Video game publisher EA will stop its investment into the Project CARS franchise, likely spelling the end for a racing game series that once had the potential to be ground-breaking.
The initial Project CARS title was released in 2015 off the back of a lengthy pre-release beta, a postponed launch date and millions of pounds of crowdfunding from the simracing community.
The simulation-focussed title received favourable reviews and was a commercial success for the relatively small developer – Slightly Mad Studios – that produced it.
Plans for a sequel were announced shortly after the release of the original title and this was released in 2017 to similar critical success.
Codemasters, famous for producing the official Formula 1 games since 2009, purchased Slightly Mad Studios in 2019 and Project CARS 3 was released in 2020.
While the first two titles were simulation-focussed, Codemasters shifted Project CARS 3 towards an arcade feel akin to its pre-existing GRID franchise and Need for Speed: Shift, which Slightly Mad Studios had co-published with EA 11 years prior.
This received a poorer critical reception than the first two instalments with criticism centring on the decision to strip away the simulation fundamentals of the game such as removing pitstops and tyre wear.
Almost two years since it completed its takeover of Codemasters (and consequently Slightly Mad Studios), EA has canned the franchise.
— Slightly Mad Studios (@slightlymadteam) November 8, 2022
“Following an evaluation of the next Project CARS title and its longer-term growth potential, we have made the decision to stop further development and investment for the franchise,” an EA spokesperson said, as reported by GamesIndustry.biz.
“Decisions like these are very hard, but allow us to prioritise our focus in areas where we believe we have the strongest opportunity to create experiences that fans will love.
“We are focusing on our strengths in our racing portfolio, particularly licensed IP and open-world experiences, and expanding our franchises to be more socially-led with long-term live services that will engage global communities.”
“Games are at the heart of sports and racing entertainment, and with shifting fan expectations, we recognise the need to evolve our games beyond pure play, providing experiences for fans to also watch, create and connect with their friends.”
EA added that those working on Project CARS will be moved onto ‘suitable’ roles where possible.
The “licensed IP” EA refers to is the F1 and (from 2023) World Rally Championship licences that Codemasters currently hold.
The DiRT Rally element of the long-running DiRT franchise will morph into the official WRC titles from next year while the arcade element is unlikely to continue.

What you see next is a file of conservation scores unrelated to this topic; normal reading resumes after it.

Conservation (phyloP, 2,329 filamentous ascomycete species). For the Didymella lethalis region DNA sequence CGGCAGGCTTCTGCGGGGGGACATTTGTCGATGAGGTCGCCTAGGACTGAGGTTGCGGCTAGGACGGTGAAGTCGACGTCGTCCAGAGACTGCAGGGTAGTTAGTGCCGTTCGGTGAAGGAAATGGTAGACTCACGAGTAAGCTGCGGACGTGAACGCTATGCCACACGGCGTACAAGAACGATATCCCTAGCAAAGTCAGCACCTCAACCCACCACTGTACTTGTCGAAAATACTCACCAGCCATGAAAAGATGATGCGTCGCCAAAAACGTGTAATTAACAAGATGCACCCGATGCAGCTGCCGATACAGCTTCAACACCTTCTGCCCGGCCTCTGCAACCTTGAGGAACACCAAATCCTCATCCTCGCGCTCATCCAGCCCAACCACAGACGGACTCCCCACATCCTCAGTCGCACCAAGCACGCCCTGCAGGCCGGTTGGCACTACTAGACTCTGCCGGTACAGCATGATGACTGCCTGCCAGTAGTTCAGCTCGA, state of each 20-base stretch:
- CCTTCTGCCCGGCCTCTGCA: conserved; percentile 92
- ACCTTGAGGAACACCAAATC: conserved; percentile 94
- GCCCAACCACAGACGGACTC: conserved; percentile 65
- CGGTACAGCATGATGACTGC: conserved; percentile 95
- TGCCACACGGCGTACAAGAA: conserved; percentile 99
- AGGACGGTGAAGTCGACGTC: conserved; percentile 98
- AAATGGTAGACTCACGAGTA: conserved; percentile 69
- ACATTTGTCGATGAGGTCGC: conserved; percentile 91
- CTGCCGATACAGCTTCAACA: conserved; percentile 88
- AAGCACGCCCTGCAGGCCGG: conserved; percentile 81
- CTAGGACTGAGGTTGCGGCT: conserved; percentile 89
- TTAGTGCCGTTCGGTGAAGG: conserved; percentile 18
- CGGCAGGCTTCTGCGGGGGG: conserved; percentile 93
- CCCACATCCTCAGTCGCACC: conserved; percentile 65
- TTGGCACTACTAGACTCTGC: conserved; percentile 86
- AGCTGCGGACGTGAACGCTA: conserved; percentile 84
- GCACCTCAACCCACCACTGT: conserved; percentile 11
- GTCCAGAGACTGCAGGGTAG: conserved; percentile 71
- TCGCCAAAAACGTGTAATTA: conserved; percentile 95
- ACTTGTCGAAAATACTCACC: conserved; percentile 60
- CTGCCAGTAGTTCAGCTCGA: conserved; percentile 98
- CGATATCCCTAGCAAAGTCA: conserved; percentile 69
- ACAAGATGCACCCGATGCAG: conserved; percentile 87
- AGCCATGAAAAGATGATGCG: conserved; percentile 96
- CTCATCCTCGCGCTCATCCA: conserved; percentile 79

The Race Says
Dear oh dear, what wasted potential.
When Project CARS was first announced, it was supposed to inject something new and fresh into a racing game landscape that had become stale.
There was plenty for arcade racing game fans to enjoy but little for those wanting an authentic racing experience outside of the officially licensed franchises like the F1, MotoGP and WRC games – all of which retained elements of the arcade style.
The initial Project CARS title delivered that to a certain degree but was riddled with glitches and alarm bells that should have rung when a sequel was announced before the fundamental issues with the original were resolved.
That sequel for me delivered one of the most authentic motorsport video games I’ve experienced outside of the PC-only iRacing and rFactor simulators.
Slightly Mad Studios built something special and it was a game that felt like it was actually built by fellow racing game fans who had become frustrated with the stagnation of behemoth franchises like Forza Motorsport and Gran Turismo.
It was far from without its faults but there was a proper foundation there, one that was ripped up when Codemasters bought the studio and steered the franchise off a cliff.
Project CARS 3 was a disaster – even more so in retrospect – and it lacked everything that made us love the first two titles.
Clearly EA feels there’s no place for Project CARS within the modern racing game landscape or least (rightly) acknowledges it’s not the right publisher to make that happen.
Racing game fans can only hope that another publisher will pick up the mantle of producing a multidisciplined simulation-focused racing game that all motorsport and racing game fans can enjoy.
For now, a big ‘what if’ will be placed next to Project CARS as it likely fades into the pantheon of axed racing game franchises.